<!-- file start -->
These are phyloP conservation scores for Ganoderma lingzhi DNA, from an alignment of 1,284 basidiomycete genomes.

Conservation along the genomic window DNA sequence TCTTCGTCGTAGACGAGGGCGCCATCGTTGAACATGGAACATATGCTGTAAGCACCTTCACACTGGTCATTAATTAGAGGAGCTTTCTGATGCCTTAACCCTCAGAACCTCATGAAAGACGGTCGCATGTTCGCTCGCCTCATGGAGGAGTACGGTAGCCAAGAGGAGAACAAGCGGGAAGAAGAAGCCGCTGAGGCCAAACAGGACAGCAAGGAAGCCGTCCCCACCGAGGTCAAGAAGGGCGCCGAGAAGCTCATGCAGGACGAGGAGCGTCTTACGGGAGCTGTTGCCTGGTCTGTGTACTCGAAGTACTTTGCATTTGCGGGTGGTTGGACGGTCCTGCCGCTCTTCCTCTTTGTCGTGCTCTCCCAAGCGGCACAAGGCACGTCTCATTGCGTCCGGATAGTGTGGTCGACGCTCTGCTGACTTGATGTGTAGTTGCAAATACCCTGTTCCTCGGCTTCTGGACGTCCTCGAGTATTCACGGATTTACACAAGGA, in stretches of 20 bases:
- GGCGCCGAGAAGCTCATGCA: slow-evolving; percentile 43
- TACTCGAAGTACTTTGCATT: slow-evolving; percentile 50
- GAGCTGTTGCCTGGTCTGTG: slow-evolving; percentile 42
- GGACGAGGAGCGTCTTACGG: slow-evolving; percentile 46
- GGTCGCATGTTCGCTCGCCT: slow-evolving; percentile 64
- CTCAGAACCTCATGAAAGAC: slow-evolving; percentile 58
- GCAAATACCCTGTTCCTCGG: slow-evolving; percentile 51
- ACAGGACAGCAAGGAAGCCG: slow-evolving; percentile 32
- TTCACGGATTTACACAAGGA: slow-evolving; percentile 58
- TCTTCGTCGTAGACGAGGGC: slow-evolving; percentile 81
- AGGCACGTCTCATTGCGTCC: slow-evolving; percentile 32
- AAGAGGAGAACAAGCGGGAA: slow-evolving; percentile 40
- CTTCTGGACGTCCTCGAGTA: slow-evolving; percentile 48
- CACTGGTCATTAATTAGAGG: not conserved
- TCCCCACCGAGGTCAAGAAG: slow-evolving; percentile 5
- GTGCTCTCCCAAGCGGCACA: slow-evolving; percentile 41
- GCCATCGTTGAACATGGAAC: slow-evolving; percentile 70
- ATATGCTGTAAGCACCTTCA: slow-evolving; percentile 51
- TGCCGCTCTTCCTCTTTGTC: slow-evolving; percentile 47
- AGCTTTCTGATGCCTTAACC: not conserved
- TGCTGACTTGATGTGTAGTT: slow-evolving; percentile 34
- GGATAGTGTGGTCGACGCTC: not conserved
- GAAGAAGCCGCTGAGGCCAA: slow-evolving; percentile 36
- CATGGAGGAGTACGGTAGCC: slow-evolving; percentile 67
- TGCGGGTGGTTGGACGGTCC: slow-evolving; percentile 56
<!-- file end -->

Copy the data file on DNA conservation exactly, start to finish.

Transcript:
These are phyloP conservation scores for Ganoderma lingzhi DNA, from an alignment of 1,284 basidiomycete genomes.

Conservation along the genomic window DNA sequence TCTTCGTCGTAGACGAGGGCGCCATCGTTGAACATGGAACATATGCTGTAAGCACCTTCACACTGGTCATTAATTAGAGGAGCTTTCTGATGCCTTAACCCTCAGAACCTCATGAAAGACGGTCGCATGTTCGCTCGCCTCATGGAGGAGTACGGTAGCCAAGAGGAGAACAAGCGGGAAGAAGAAGCCGCTGAGGCCAAACAGGACAGCAAGGAAGCCGTCCCCACCGAGGTCAAGAAGGGCGCCGAGAAGCTCATGCAGGACGAGGAGCGTCTTACGGGAGCTGTTGCCTGGTCTGTGTACTCGAAGTACTTTGCATTTGCGGGTGGTTGGACGGTCCTGCCGCTCTTCCTCTTTGTCGTGCTCTCCCAAGCGGCACAAGGCACGTCTCATTGCGTCCGGATAGTGTGGTCGACGCTCTGCTGACTTGATGTGTAGTTGCAAATACCCTGTTCCTCGGCTTCTGGACGTCCTCGAGTATTCACGGATTTACACAAGGA, in stretches of 20 bases:
- GGCGCCGAGAAGCTCATGCA: slow-evolving; percentile 43
- TACTCGAAGTACTTTGCATT: slow-evolving; percentile 50
- GAGCTGTTGCCTGGTCTGTG: slow-evolving; percentile 42
- GGACGAGGAGCGTCTTACGG: slow-evolving; percentile 46
- GGTCGCATGTTCGCTCGCCT: slow-evolving; percentile 64
- CTCAGAACCTCATGAAAGAC: slow-evolving; percentile 58
- GCAAATACCCTGTTCCTCGG: slow-evolving; percentile 51
- ACAGGACAGCAAGGAAGCCG: slow-evolving; percentile 32
- TTCACGGATTTACACAAGGA: slow-evolving; percentile 58
- TCTTCGTCGTAGACGAGGGC: slow-evolving; percentile 81
- AGGCACGTCTCATTGCGTCC: slow-evolving; percentile 32
- AAGAGGAGAACAAGCGGGAA: slow-evolving; percentile 40
- CTTCTGGACGTCCTCGAGTA: slow-evolving; percentile 48
- CACTGGTCATTAATTAGAGG: not conserved
- TCCCCACCGAGGTCAAGAAG: slow-evolving; percentile 5
- GTGCTCTCCCAAGCGGCACA: slow-evolving; percentile 41
- GCCATCGTTGAACATGGAAC: slow-evolving; percentile 70
- ATATGCTGTAAGCACCTTCA: slow-evolving; percentile 51
- TGCCGCTCTTCCTCTTTGTC: slow-evolving; percentile 47
- AGCTTTCTGATGCCTTAACC: not conserved
- TGCTGACTTGATGTGTAGTT: slow-evolving; percentile 34
- GGATAGTGTGGTCGACGCTC: not conserved
- GAAGAAGCCGCTGAGGCCAA: slow-evolving; percentile 36
- CATGGAGGAGTACGGTAGCC: slow-evolving; percentile 67
- TGCGGGTGGTTGGACGGTCC: slow-evolving; percentile 56